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Annalee Newitz is an American journalist who covers the cultural impact of science and technology. They received a PhD in English and American Studies from UC Berkeley, and in 1997 published the widely cited book, White Trash: Race and Class in America. From 2004–2005 they were a policy analyst for the Electronic Frontier Foundation. They write for many periodicals from 'Popular Science' to 'Wired ...more

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“Are we not witnessing a strange tableau of survival whenever a bird alights on the head of a crocodile, bringing together the evolutionary offspring of Triassic and Jurassic?” 3 likes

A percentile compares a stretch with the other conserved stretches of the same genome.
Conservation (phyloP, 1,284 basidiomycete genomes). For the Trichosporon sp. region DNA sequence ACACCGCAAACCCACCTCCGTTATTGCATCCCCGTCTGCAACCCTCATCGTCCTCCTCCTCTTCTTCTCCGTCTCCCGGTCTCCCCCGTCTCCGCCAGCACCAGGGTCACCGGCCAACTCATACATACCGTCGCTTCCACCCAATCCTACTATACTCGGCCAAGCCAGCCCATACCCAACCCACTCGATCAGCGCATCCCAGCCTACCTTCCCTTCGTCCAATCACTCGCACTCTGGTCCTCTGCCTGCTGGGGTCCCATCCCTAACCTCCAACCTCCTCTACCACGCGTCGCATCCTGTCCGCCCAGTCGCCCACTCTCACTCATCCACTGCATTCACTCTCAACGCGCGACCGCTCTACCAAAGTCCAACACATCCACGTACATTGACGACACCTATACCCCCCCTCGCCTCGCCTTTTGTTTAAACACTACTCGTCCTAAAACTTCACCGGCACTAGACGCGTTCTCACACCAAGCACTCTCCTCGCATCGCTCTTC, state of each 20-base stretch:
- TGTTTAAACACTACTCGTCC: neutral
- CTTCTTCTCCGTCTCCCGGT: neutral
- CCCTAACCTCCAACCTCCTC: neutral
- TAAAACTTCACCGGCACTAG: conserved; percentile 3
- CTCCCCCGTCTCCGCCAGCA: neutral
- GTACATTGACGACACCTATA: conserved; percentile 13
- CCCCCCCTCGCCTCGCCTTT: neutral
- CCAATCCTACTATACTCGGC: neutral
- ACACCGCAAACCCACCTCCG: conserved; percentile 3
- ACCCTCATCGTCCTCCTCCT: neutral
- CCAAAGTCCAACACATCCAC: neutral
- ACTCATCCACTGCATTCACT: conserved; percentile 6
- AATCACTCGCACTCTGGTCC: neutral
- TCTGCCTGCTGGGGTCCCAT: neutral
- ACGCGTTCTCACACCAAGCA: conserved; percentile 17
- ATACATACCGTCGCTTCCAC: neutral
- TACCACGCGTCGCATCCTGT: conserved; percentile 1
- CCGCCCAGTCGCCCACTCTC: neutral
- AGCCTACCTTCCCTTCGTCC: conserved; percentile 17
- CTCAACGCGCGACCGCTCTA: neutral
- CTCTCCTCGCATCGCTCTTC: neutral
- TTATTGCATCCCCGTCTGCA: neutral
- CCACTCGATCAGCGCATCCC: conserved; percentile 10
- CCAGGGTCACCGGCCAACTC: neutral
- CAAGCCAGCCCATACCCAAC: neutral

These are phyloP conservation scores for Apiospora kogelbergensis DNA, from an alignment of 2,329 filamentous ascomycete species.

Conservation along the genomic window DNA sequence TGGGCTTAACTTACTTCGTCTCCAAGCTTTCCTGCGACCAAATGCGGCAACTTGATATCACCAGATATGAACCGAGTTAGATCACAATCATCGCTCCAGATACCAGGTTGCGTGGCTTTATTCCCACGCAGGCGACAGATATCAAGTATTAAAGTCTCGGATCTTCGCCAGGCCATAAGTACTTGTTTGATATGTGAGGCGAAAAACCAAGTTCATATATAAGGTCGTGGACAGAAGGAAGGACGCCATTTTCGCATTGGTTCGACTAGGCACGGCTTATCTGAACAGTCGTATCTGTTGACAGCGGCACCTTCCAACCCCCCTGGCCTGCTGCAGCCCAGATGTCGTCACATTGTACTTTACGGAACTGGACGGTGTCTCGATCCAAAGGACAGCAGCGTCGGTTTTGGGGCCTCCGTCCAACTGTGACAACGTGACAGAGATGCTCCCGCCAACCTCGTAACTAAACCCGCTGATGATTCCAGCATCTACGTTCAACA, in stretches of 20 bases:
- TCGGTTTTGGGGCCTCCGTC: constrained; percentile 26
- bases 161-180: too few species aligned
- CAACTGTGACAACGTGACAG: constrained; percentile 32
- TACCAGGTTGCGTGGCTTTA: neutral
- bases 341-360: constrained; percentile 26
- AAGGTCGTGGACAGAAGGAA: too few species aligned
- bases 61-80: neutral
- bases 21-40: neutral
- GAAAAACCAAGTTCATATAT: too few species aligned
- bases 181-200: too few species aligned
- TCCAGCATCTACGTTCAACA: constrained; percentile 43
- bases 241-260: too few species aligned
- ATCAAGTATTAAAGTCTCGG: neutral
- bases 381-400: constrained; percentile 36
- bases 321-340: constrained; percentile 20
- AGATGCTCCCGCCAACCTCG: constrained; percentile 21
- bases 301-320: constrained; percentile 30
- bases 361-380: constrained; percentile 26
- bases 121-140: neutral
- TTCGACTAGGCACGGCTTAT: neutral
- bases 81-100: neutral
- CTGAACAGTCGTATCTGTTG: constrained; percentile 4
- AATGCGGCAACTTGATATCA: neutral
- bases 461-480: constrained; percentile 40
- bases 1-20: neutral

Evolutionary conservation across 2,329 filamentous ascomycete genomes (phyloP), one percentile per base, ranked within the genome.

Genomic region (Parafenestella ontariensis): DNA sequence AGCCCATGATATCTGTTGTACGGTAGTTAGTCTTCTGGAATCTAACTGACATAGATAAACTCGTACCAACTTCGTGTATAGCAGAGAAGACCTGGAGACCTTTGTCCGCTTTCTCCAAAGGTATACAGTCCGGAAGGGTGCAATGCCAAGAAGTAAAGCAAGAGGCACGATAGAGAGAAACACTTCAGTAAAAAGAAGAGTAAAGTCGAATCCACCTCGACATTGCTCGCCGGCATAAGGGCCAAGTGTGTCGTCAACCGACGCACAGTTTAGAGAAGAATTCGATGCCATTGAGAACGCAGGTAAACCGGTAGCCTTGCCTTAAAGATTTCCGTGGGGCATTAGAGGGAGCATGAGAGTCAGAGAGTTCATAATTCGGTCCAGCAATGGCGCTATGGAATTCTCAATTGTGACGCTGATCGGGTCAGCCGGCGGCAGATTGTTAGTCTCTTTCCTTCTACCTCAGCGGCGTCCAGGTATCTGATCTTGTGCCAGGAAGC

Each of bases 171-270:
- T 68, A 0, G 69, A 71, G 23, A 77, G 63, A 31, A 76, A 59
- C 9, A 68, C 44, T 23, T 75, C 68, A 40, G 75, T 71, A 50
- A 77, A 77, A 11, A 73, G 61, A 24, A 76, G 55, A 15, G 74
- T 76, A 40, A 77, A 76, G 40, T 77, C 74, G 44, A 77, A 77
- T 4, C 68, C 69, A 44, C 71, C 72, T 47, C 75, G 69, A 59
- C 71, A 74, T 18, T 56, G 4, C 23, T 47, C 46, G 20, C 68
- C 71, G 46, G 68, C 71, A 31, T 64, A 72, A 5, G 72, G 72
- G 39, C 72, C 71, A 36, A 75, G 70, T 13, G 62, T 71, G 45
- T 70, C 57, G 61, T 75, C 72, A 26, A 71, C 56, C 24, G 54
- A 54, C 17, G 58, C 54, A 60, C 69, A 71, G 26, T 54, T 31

“As UC Berkeley economics professor Brad DeLong put it to me:

You get famine if the price of food spikes far beyond that of some people's means. This can be because food is short, objectively. This can be because the rich have bid the resources normally used to produce food away to other uses. You also get famine when the price of food is moderate if the incomes of large groups collapse.... In all of this, the lesson is that a properly functioning market does not seek to advance human happiness but rather to advance human wealth. What speaks in the market is money: purchasing power. If you have no money, you have no voice in the market. The market acts as if it does not know you exist and does not care whether you live or die.

DeLong describes a marketplace that leaves people to die - not out of malice , but out of indifference.”